The Naples Winter Wine Festival brings together captains of industry for a three-day Bacchanalian fest that features out-of-this-world auction lots such as a Rolls-Royce Dawn.
But is the event's fundraising a reliable economic indicator? After all, for $10,000 per couple, the wine festival attracts people who likely have a good pulse on the economy because of their stations in life. If the economic outlook is rosy, they might be inclined to spend more.
This year, the famed auction during the event raised $11.1 million for children's charities in Collier County. That's 12% less than the $12.55 million the auction raised in 2015 and it was the second consecutive annual decline.
Only once did the festival suffer back-to-back declines in auction results since the festival's 2001 inception: 2008 and 2009, during the depths of the recession.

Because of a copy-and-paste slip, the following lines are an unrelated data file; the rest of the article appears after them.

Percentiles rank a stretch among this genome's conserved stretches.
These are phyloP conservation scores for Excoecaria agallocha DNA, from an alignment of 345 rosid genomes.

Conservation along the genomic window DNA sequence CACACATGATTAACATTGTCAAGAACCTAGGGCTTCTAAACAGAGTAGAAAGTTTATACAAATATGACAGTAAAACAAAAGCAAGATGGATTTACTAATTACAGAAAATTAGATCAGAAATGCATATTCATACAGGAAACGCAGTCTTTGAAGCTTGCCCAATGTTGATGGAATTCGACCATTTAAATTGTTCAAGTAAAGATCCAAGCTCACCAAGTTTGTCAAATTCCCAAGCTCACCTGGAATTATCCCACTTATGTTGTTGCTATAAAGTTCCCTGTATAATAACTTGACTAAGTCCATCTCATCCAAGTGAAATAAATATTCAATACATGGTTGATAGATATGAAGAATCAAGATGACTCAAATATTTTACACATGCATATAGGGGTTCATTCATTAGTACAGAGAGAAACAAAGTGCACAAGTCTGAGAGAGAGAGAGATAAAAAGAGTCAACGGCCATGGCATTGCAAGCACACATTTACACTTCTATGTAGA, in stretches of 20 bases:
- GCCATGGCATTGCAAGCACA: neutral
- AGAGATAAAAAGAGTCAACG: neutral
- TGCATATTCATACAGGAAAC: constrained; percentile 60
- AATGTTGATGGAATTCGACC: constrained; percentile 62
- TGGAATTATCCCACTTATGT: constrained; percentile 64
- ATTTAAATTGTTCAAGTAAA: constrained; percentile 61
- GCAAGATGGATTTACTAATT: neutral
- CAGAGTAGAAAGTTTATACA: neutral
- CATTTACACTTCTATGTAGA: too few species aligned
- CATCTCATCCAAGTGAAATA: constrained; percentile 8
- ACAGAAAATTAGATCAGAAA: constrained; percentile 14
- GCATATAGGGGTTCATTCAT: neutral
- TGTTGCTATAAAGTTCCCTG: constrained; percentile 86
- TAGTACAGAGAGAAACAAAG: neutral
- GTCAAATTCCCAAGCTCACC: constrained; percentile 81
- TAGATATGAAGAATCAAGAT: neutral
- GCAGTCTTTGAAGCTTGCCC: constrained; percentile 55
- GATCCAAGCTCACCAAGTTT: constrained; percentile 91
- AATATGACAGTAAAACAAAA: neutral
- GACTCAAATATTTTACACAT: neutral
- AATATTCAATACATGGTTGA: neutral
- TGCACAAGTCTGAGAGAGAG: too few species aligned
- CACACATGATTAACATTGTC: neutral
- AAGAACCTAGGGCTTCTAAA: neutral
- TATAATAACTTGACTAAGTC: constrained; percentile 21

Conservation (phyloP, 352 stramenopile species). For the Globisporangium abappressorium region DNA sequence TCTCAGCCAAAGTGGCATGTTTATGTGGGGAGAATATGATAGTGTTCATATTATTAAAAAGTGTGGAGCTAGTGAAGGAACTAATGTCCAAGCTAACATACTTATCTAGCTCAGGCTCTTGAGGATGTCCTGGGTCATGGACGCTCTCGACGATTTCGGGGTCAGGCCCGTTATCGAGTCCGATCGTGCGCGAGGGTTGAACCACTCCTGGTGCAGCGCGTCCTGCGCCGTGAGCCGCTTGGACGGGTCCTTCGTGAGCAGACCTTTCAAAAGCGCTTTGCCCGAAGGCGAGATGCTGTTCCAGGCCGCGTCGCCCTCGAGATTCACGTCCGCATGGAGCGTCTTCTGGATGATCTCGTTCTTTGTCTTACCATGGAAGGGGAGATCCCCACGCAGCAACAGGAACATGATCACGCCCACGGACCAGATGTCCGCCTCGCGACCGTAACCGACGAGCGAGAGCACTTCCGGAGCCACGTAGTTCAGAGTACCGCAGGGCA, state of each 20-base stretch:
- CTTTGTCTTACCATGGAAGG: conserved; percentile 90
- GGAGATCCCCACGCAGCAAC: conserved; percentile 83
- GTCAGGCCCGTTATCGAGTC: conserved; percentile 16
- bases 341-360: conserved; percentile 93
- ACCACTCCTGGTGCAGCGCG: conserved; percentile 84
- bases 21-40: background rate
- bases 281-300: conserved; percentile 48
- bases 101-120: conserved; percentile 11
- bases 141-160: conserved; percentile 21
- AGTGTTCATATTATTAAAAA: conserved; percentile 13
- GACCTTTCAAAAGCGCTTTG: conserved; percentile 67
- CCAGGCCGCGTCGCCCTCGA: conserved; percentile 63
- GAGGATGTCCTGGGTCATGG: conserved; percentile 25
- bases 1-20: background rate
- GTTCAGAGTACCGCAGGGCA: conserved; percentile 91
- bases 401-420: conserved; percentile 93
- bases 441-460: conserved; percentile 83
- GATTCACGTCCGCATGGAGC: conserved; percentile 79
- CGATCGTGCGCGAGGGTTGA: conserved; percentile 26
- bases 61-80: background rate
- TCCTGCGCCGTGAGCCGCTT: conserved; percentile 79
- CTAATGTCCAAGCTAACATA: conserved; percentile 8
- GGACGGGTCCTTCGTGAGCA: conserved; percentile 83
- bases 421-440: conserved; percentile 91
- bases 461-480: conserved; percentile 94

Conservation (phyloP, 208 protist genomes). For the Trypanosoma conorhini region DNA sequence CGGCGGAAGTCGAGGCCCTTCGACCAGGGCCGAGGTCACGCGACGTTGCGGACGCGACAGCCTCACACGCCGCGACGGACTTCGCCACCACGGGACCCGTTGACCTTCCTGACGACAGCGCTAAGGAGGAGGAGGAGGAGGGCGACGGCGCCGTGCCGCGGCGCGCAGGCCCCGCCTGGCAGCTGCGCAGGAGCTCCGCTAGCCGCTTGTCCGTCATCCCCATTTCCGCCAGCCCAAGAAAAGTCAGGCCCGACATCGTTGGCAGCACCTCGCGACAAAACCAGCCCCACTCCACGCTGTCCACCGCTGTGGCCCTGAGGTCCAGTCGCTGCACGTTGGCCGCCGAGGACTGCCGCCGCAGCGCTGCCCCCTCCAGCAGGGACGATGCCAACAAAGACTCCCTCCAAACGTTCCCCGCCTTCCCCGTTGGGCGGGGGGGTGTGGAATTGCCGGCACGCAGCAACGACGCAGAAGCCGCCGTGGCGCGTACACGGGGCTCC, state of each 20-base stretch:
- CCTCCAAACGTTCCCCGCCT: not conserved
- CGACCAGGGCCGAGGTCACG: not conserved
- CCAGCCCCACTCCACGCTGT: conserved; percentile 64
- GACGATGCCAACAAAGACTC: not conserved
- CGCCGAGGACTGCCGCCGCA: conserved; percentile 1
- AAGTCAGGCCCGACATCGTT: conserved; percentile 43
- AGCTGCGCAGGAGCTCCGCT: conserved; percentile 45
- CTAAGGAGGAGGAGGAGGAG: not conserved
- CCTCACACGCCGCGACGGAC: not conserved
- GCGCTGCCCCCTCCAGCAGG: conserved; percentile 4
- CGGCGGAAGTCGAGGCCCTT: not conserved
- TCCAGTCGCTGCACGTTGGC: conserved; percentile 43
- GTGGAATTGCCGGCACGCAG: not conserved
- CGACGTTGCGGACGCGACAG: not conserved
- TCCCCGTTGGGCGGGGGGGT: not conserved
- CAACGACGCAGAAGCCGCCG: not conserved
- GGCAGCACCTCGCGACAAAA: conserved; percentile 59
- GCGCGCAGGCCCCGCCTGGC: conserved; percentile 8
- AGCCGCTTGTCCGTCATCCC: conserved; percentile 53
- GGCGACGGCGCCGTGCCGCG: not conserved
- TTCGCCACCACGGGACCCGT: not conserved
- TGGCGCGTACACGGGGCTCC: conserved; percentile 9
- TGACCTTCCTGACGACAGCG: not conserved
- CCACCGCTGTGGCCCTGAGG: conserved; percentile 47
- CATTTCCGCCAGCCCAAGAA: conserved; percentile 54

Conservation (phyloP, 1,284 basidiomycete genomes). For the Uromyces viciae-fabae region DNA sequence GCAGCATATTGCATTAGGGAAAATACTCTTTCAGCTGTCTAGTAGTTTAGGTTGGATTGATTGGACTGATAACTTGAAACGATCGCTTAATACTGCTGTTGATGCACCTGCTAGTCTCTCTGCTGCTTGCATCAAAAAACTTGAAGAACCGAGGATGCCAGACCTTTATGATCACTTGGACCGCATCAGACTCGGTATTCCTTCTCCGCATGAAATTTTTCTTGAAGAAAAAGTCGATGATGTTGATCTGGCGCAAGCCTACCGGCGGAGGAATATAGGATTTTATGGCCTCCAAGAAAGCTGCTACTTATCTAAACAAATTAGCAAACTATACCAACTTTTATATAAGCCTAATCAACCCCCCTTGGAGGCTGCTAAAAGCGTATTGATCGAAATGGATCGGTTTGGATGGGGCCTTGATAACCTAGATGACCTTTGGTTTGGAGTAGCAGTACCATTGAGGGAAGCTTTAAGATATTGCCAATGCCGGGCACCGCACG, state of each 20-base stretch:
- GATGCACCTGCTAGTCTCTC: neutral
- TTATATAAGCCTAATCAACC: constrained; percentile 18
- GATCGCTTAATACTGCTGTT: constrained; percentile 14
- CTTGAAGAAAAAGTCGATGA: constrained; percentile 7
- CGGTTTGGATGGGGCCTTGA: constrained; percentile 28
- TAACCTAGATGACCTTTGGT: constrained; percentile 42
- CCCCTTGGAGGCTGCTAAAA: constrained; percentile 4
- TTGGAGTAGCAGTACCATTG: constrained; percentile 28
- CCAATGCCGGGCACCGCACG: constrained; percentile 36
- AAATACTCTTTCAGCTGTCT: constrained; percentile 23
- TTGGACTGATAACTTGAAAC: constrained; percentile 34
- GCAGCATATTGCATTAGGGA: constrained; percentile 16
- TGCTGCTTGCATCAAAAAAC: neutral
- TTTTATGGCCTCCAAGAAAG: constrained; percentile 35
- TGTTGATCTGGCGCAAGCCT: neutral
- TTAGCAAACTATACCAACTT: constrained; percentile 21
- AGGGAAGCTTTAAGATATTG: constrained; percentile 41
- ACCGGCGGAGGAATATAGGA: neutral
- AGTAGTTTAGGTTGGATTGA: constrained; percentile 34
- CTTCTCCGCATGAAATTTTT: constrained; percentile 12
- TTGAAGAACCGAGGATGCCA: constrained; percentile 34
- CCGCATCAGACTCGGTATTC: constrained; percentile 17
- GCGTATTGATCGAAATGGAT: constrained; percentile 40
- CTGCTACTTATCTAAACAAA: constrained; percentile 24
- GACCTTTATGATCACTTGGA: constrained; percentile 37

While there are many factors that might affect results of a charity auction, including the quality of the lots, the consecutive annual declines might reflect the anxiety evident in the stock markets, the global economy and the political uncertainties in the U.S.
Yet don't put much stock in the festival as an accurate indicator of future results. For example, 2009 was the worst year for the wine auction, but it turned out to be a great year to invest in the stock market's 500 largest companies. The Standard & Poor's 500-index rose 24% that year.